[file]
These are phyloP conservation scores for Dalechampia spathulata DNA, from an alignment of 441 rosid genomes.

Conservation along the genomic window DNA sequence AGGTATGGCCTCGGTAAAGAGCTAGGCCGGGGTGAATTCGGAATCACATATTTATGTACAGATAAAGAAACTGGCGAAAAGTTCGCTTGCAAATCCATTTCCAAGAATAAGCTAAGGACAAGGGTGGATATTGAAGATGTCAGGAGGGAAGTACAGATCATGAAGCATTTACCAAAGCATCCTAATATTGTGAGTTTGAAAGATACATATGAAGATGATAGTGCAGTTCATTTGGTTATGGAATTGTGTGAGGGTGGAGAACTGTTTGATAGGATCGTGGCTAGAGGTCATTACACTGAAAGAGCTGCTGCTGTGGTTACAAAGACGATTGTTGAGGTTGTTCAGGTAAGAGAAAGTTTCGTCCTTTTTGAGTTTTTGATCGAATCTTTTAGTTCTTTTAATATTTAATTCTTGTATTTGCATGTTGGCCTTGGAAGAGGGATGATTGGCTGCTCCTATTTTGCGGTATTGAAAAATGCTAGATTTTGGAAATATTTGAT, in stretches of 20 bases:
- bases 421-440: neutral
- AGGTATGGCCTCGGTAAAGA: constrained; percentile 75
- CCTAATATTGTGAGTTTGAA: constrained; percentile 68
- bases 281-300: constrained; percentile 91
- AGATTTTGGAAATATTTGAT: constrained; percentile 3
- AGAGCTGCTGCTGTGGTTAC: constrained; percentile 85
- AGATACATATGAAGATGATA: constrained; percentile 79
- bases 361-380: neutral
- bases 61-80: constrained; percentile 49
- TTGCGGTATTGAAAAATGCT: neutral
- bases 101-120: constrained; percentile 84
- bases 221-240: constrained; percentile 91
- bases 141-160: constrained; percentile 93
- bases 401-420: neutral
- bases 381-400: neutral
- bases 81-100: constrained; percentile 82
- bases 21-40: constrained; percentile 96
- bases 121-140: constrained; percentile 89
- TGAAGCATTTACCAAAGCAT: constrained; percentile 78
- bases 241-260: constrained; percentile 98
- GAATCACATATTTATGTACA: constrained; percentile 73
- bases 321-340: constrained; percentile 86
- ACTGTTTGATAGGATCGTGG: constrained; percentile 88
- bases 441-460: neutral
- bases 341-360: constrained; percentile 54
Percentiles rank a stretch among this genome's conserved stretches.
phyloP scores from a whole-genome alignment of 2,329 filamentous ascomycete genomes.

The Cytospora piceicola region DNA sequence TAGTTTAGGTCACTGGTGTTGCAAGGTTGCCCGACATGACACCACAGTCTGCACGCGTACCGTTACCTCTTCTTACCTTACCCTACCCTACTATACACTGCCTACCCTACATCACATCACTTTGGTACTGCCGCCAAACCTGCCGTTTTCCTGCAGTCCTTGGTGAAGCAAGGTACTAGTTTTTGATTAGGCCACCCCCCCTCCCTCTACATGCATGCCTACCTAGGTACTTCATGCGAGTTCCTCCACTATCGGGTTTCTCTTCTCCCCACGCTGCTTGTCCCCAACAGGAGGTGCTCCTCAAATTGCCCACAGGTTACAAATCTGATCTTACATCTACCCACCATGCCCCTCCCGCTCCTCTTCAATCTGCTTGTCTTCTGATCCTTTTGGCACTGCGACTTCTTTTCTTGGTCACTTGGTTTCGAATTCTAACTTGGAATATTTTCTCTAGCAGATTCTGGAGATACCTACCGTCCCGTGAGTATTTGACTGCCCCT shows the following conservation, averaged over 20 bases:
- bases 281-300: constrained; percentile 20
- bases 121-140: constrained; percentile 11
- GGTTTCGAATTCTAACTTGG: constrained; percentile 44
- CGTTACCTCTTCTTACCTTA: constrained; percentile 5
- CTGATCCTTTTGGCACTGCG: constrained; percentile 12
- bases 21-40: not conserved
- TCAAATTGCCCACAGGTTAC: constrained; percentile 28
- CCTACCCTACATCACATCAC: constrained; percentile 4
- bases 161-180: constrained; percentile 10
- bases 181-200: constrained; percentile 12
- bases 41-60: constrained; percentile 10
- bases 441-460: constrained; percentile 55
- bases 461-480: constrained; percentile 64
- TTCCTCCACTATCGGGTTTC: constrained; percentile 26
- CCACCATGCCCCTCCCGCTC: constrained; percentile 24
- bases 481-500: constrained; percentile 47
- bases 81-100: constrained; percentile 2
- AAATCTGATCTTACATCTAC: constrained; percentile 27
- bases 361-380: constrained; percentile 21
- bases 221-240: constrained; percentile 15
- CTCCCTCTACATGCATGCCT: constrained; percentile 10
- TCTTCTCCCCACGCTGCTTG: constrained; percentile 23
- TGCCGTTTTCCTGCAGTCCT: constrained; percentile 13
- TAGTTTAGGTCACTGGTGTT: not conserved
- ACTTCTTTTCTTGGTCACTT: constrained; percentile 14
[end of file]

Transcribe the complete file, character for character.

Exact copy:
These are phyloP conservation scores for Dalechampia spathulata DNA, from an alignment of 441 rosid genomes.

Conservation along the genomic window DNA sequence AGGTATGGCCTCGGTAAAGAGCTAGGCCGGGGTGAATTCGGAATCACATATTTATGTACAGATAAAGAAACTGGCGAAAAGTTCGCTTGCAAATCCATTTCCAAGAATAAGCTAAGGACAAGGGTGGATATTGAAGATGTCAGGAGGGAAGTACAGATCATGAAGCATTTACCAAAGCATCCTAATATTGTGAGTTTGAAAGATACATATGAAGATGATAGTGCAGTTCATTTGGTTATGGAATTGTGTGAGGGTGGAGAACTGTTTGATAGGATCGTGGCTAGAGGTCATTACACTGAAAGAGCTGCTGCTGTGGTTACAAAGACGATTGTTGAGGTTGTTCAGGTAAGAGAAAGTTTCGTCCTTTTTGAGTTTTTGATCGAATCTTTTAGTTCTTTTAATATTTAATTCTTGTATTTGCATGTTGGCCTTGGAAGAGGGATGATTGGCTGCTCCTATTTTGCGGTATTGAAAAATGCTAGATTTTGGAAATATTTGAT, in stretches of 20 bases:
- bases 421-440: neutral
- AGGTATGGCCTCGGTAAAGA: constrained; percentile 75
- CCTAATATTGTGAGTTTGAA: constrained; percentile 68
- bases 281-300: constrained; percentile 91
- AGATTTTGGAAATATTTGAT: constrained; percentile 3
- AGAGCTGCTGCTGTGGTTAC: constrained; percentile 85
- AGATACATATGAAGATGATA: constrained; percentile 79
- bases 361-380: neutral
- bases 61-80: constrained; percentile 49
- TTGCGGTATTGAAAAATGCT: neutral
- bases 101-120: constrained; percentile 84
- bases 221-240: constrained; percentile 91
- bases 141-160: constrained; percentile 93
- bases 401-420: neutral
- bases 381-400: neutral
- bases 81-100: constrained; percentile 82
- bases 21-40: constrained; percentile 96
- bases 121-140: constrained; percentile 89
- TGAAGCATTTACCAAAGCAT: constrained; percentile 78
- bases 241-260: constrained; percentile 98
- GAATCACATATTTATGTACA: constrained; percentile 73
- bases 321-340: constrained; percentile 86
- ACTGTTTGATAGGATCGTGG: constrained; percentile 88
- bases 441-460: neutral
- bases 341-360: constrained; percentile 54
Percentiles rank a stretch among this genome's conserved stretches.
phyloP scores from a whole-genome alignment of 2,329 filamentous ascomycete genomes.

The Cytospora piceicola region DNA sequence TAGTTTAGGTCACTGGTGTTGCAAGGTTGCCCGACATGACACCACAGTCTGCACGCGTACCGTTACCTCTTCTTACCTTACCCTACCCTACTATACACTGCCTACCCTACATCACATCACTTTGGTACTGCCGCCAAACCTGCCGTTTTCCTGCAGTCCTTGGTGAAGCAAGGTACTAGTTTTTGATTAGGCCACCCCCCCTCCCTCTACATGCATGCCTACCTAGGTACTTCATGCGAGTTCCTCCACTATCGGGTTTCTCTTCTCCCCACGCTGCTTGTCCCCAACAGGAGGTGCTCCTCAAATTGCCCACAGGTTACAAATCTGATCTTACATCTACCCACCATGCCCCTCCCGCTCCTCTTCAATCTGCTTGTCTTCTGATCCTTTTGGCACTGCGACTTCTTTTCTTGGTCACTTGGTTTCGAATTCTAACTTGGAATATTTTCTCTAGCAGATTCTGGAGATACCTACCGTCCCGTGAGTATTTGACTGCCCCT shows the following conservation, averaged over 20 bases:
- bases 281-300: constrained; percentile 20
- bases 121-140: constrained; percentile 11
- GGTTTCGAATTCTAACTTGG: constrained; percentile 44
- CGTTACCTCTTCTTACCTTA: constrained; percentile 5
- CTGATCCTTTTGGCACTGCG: constrained; percentile 12
- bases 21-40: not conserved
- TCAAATTGCCCACAGGTTAC: constrained; percentile 28
- CCTACCCTACATCACATCAC: constrained; percentile 4
- bases 161-180: constrained; percentile 10
- bases 181-200: constrained; percentile 12
- bases 41-60: constrained; percentile 10
- bases 441-460: constrained; percentile 55
- bases 461-480: constrained; percentile 64
- TTCCTCCACTATCGGGTTTC: constrained; percentile 26
- CCACCATGCCCCTCCCGCTC: constrained; percentile 24
- bases 481-500: constrained; percentile 47
- bases 81-100: constrained; percentile 2
- AAATCTGATCTTACATCTAC: constrained; percentile 27
- bases 361-380: constrained; percentile 21
- bases 221-240: constrained; percentile 15
- CTCCCTCTACATGCATGCCT: constrained; percentile 10
- TCTTCTCCCCACGCTGCTTG: constrained; percentile 23
- TGCCGTTTTCCTGCAGTCCT: constrained; percentile 13
- TAGTTTAGGTCACTGGTGTT: not conserved
- ACTTCTTTTCTTGGTCACTT: constrained; percentile 14